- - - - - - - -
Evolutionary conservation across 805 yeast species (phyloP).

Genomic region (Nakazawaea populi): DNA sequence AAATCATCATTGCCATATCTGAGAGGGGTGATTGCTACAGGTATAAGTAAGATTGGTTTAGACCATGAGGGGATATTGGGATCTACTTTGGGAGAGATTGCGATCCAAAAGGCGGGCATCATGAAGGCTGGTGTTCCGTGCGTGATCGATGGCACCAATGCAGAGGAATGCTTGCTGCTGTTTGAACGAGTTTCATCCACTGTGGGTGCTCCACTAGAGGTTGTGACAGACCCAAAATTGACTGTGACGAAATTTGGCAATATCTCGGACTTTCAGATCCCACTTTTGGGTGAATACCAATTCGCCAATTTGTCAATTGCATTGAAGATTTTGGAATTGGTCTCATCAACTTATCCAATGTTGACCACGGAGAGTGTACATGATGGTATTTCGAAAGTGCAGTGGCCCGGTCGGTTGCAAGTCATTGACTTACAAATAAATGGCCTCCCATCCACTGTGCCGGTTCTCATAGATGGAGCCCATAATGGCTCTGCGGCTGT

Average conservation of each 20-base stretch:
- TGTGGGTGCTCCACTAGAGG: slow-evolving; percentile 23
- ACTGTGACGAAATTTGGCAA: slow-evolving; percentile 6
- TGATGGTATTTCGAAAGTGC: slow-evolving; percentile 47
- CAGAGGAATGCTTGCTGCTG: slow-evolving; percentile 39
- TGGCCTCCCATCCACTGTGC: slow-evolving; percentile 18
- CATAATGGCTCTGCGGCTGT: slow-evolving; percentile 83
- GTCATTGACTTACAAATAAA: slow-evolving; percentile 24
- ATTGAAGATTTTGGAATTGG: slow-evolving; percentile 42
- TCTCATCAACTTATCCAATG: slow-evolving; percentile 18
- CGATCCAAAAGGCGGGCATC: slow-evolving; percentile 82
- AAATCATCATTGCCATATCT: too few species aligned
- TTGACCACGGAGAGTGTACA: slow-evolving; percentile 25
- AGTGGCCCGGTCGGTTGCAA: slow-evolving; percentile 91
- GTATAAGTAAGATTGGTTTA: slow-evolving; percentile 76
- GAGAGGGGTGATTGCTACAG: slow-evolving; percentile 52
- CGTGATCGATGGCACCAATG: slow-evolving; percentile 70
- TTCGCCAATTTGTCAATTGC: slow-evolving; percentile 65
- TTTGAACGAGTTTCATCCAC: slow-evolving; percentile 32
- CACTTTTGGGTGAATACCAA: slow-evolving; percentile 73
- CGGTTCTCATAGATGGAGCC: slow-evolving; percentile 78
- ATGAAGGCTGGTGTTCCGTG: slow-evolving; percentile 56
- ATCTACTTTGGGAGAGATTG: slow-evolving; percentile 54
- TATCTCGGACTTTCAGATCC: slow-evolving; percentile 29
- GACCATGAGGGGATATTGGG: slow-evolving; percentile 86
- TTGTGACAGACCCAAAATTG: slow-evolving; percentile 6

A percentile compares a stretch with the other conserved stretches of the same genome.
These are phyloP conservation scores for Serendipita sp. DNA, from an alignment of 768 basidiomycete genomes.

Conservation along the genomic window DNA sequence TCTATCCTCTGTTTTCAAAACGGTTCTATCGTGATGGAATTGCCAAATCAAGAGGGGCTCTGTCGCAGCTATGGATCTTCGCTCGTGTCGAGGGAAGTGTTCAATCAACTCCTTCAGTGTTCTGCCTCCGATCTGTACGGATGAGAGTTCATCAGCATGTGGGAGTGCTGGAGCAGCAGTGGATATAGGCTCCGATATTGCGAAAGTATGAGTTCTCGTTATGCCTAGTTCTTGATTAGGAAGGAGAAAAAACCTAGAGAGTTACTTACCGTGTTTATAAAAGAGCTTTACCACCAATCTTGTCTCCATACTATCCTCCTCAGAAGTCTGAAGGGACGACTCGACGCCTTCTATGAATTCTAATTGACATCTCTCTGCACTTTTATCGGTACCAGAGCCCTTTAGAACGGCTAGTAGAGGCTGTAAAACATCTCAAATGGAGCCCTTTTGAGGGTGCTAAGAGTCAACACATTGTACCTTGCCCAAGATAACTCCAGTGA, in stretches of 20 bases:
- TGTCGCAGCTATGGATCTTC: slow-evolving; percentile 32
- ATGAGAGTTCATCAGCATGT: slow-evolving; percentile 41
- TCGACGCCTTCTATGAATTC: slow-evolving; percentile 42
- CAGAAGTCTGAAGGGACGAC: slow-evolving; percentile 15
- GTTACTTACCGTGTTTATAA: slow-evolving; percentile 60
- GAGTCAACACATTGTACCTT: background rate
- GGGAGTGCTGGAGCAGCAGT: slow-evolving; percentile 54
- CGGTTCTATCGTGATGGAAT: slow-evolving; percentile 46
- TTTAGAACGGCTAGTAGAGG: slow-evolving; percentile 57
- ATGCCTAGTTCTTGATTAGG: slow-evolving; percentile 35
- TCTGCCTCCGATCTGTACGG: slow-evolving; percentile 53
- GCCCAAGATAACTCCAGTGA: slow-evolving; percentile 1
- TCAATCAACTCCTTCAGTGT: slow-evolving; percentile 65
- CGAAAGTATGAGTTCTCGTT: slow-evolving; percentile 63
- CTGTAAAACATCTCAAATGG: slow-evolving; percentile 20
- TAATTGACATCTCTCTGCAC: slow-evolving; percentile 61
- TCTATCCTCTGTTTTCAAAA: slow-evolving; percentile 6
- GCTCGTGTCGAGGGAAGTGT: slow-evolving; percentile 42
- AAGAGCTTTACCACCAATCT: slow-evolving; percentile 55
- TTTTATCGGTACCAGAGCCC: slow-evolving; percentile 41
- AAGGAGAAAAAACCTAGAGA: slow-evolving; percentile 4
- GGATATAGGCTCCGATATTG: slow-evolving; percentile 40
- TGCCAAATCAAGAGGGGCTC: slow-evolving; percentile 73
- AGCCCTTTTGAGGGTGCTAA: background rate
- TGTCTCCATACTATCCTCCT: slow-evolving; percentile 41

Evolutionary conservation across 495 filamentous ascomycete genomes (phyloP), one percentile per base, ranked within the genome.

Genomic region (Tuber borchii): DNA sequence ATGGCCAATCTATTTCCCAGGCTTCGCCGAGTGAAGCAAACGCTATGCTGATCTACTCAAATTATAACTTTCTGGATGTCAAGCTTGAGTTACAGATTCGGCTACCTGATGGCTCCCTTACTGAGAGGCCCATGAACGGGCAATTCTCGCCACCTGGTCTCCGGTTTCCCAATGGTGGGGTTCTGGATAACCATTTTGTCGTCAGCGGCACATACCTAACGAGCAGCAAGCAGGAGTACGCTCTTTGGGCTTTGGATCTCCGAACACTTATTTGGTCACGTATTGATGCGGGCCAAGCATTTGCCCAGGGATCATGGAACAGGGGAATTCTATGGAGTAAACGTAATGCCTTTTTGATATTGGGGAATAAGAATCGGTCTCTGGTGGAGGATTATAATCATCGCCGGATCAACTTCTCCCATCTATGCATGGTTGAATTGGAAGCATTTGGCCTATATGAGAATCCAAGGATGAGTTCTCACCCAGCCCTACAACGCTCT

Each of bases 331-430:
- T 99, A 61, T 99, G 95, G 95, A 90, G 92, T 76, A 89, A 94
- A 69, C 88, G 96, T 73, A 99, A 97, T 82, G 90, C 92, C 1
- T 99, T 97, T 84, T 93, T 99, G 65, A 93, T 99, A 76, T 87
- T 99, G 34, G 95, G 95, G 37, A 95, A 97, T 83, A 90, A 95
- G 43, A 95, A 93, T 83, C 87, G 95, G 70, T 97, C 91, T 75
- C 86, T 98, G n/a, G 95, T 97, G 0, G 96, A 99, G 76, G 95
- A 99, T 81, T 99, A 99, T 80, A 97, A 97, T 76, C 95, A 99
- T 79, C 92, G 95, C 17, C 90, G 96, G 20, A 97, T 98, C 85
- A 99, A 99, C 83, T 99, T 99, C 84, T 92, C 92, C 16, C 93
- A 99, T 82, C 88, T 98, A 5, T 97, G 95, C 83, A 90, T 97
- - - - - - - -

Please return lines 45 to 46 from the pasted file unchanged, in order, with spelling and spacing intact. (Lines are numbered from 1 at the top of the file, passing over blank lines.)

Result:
- CGAAAGTATGAGTTCTCGTT: slow-evolving; percentile 63
- CTGTAAAACATCTCAAATGG: slow-evolving; percentile 20